The Titanic is not only about a ship, it is about people and how they reacted under those unique circumstances, we can look at them and agree that so many met their deaths with courage and fortitude. “Women and children first” may no longer apply in our modern world; we would probably be afraid to even think about something like that because we may offend the PC mob. Yet when the water is lapping at your feet we are theoretically all equal.

The Titanic is a crumbling heap of rust in the darkness of the North Atlantic, let us leave her in peace and let us remember the ship and it’s people on this day. 

DRW © 2020 Created 15/04/2020

OTD: Argentina Invades The Falkland Islands

On this day: 2 April 1982, Argentina invaded the Falkland Islands and South Georgia. In response to the invasion the British government dispatched a naval task force to engage the Argentine Navy and Air Force before making an amphibious assault on the islands. The conflict lasted 74 days and ended with an Argentine surrender on 14 June, returning the islands to British control. In total, 649 Argentine military personnel, 255 British military personnel, and three Falkland Islanders died during the hostilities. https://en.wikipedia.org/wiki/Falklands_War.

Unfortunately the sovereignty of the islands was never really sorted out and Argentina still maintains that they belong to Argentina, even going so far as referring to them as “Islas Malvinas“.

There were many memorable events during the conflict, and some that stand out are:  The sinking of the Belgrano, The Black Buck raids, Canberra and QE2 called up into service as troopships, the sinking of HMS Sheffield, HMS Ardent, HMS Antelope, HMS Coventry, RFA Sir Galahad, SS Atlantic Conveyor, The bravery of the ground forces and the success of the Hawker Harrier, the unpreparedness of the Falkands against invasion, and so many more. It makes for fascinating reading although very little appears to have been written from the Argentinean point of view.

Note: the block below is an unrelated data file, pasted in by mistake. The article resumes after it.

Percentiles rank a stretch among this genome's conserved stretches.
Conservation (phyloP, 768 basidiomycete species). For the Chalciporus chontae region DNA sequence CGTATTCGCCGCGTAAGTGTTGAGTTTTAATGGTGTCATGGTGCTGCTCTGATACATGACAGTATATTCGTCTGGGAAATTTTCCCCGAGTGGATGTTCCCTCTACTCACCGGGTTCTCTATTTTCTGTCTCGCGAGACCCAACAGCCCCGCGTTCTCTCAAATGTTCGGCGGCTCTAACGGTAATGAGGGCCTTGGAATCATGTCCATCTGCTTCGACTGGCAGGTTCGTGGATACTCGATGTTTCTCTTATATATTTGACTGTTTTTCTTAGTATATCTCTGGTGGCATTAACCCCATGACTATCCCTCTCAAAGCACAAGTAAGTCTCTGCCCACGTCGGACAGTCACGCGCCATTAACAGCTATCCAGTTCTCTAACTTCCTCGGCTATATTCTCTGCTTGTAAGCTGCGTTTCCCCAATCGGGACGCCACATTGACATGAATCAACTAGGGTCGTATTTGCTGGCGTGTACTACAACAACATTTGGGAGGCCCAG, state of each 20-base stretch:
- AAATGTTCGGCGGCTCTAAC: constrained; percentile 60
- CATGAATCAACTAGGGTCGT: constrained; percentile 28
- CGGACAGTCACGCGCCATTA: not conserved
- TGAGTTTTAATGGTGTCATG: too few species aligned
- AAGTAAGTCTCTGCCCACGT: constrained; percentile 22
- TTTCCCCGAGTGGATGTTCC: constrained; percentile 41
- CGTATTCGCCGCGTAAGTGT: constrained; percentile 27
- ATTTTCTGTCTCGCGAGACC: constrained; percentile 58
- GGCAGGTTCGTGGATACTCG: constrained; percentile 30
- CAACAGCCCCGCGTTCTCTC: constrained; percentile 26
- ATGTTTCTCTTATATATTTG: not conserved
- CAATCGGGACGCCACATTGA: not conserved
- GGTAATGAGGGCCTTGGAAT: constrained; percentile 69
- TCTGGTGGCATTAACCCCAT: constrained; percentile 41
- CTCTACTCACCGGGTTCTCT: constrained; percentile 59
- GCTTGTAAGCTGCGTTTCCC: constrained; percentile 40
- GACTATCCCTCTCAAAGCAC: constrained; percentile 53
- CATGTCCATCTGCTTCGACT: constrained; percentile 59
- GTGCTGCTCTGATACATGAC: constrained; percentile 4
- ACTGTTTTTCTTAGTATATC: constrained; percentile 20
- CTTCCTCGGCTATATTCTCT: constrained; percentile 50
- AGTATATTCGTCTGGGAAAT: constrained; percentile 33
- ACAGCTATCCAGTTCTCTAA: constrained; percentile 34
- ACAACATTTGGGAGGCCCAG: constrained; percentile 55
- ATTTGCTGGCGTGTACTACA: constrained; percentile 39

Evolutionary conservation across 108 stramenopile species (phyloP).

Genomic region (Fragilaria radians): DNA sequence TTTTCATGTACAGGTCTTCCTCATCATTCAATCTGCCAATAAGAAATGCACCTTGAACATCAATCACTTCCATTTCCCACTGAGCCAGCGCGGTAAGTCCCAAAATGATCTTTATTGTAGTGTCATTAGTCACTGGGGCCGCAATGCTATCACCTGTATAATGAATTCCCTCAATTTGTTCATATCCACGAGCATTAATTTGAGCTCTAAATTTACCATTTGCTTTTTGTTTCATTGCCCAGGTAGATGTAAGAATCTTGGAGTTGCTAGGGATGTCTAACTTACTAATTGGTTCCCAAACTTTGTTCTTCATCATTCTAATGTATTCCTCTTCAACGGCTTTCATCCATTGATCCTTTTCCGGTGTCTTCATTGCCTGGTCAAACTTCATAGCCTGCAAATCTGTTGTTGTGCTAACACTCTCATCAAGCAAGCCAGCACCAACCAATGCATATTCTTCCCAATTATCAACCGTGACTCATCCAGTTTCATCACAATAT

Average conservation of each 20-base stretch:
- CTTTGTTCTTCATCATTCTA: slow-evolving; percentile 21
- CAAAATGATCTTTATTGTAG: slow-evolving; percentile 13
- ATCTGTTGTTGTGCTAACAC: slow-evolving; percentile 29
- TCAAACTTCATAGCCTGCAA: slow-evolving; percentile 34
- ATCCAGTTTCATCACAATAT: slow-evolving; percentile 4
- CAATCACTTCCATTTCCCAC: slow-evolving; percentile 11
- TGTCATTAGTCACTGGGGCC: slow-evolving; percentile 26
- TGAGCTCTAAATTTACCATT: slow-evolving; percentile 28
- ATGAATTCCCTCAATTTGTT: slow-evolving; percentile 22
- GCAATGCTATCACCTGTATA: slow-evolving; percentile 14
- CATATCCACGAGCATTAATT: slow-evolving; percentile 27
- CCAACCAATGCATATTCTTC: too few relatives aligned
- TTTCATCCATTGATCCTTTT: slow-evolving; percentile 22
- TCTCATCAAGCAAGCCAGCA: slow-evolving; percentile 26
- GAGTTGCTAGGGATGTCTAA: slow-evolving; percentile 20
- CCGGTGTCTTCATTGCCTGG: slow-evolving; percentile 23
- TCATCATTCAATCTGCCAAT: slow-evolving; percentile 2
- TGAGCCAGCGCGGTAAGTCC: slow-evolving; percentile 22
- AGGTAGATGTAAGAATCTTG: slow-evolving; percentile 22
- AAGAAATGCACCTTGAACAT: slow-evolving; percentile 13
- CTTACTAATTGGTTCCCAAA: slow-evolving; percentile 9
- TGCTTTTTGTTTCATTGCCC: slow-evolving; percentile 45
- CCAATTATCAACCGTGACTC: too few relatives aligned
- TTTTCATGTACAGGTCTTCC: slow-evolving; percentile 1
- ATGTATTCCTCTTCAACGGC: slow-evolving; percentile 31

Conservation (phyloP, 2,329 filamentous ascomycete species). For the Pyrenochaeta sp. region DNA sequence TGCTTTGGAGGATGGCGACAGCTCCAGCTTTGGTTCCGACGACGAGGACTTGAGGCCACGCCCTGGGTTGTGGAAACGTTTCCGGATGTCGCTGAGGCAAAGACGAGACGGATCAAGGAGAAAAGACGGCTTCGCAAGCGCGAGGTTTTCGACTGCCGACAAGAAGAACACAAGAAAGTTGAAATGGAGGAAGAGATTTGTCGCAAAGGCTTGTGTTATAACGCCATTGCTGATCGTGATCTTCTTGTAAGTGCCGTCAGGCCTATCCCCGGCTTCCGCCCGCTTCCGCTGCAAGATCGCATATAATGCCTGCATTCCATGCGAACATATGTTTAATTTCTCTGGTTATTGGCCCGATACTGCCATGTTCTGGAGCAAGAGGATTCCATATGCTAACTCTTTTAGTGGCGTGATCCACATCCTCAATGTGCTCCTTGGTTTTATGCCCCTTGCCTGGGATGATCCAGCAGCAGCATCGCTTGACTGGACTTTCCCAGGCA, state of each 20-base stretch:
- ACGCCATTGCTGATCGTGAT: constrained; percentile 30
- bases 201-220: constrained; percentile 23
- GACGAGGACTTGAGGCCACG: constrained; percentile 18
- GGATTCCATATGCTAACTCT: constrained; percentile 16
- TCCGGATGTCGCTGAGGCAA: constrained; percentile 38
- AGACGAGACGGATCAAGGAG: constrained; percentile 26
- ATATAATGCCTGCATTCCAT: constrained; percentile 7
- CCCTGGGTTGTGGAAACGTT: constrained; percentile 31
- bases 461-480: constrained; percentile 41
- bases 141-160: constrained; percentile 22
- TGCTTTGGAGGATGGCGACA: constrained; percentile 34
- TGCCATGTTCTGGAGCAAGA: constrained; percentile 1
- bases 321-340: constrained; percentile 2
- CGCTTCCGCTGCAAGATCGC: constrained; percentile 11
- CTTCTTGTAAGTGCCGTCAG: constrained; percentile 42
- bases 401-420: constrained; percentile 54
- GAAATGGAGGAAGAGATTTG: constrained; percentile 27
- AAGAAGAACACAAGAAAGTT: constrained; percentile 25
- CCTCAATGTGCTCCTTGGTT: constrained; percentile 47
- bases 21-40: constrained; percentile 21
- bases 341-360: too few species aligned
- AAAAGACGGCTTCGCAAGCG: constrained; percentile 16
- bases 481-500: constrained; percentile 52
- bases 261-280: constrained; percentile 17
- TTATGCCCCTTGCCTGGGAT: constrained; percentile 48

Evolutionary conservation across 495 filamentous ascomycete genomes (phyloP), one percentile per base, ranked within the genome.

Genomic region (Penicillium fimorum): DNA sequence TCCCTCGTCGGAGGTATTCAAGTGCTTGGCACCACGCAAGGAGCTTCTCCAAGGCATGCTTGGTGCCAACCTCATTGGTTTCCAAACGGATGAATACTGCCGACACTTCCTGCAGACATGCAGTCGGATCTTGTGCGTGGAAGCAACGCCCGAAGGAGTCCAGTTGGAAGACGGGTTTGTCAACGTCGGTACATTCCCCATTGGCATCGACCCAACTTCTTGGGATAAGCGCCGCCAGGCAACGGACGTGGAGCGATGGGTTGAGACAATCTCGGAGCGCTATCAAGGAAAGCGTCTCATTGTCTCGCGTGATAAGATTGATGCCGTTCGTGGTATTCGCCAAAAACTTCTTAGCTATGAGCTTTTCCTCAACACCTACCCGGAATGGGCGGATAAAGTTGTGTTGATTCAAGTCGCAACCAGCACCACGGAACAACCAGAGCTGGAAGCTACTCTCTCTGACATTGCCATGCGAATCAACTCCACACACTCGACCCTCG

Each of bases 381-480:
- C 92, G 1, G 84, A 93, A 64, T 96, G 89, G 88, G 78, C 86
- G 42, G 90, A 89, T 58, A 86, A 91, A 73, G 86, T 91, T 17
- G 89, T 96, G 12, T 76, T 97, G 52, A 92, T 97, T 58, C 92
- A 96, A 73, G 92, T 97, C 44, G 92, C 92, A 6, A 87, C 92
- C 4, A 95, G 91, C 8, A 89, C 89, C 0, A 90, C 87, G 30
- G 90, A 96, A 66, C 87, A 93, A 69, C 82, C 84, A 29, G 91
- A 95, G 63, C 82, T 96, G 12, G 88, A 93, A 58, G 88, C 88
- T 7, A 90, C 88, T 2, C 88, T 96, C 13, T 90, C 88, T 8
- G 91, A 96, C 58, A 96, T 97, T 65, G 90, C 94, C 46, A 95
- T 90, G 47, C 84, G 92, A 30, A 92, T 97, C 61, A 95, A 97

There are many memorials to the Falkands war in the United Kingdom. Worth mentioning are:

National Memorial Arboretum:

The South Atlantic Campaign 1982.

Portsmouth:

Southampton:

Trinity Gardens, London:

There are quite a few resources on YouTube that deal with the Falklands too, and of course that memorable footage of the Canberra berthing in Southampton after the war. (Image opens in YouTube video).

The Canberra had a wonderful image in her one stair tower of her arrival home but sadly a good photo of the image was almost impossible to get.

The Falklands conflict happened the year after my national service and today the veterans of that war are also wearing their medals and realising that their experiences back then are forgotten so many years down the line, and some will ask themselves what was it all in aid of? The same is possibly true for those Argentinean conscripts that were sent to the Falklands on what was really a very poorly planned and futile exercise. It is the same question that we ask ourselves too.  General Leopoldo Galtieri did not expect the reaction that came from the United Kingdom, and neither did the rest of the world. Nobody thought that a naval task force would be up to the task, but they were very wrong. The Falklands conflict is just another war in a succession of small wars through the centuries, but sadly the lessons that were learnt have all been forgotten. 

DRW © 2020.  Created 02/04/2020.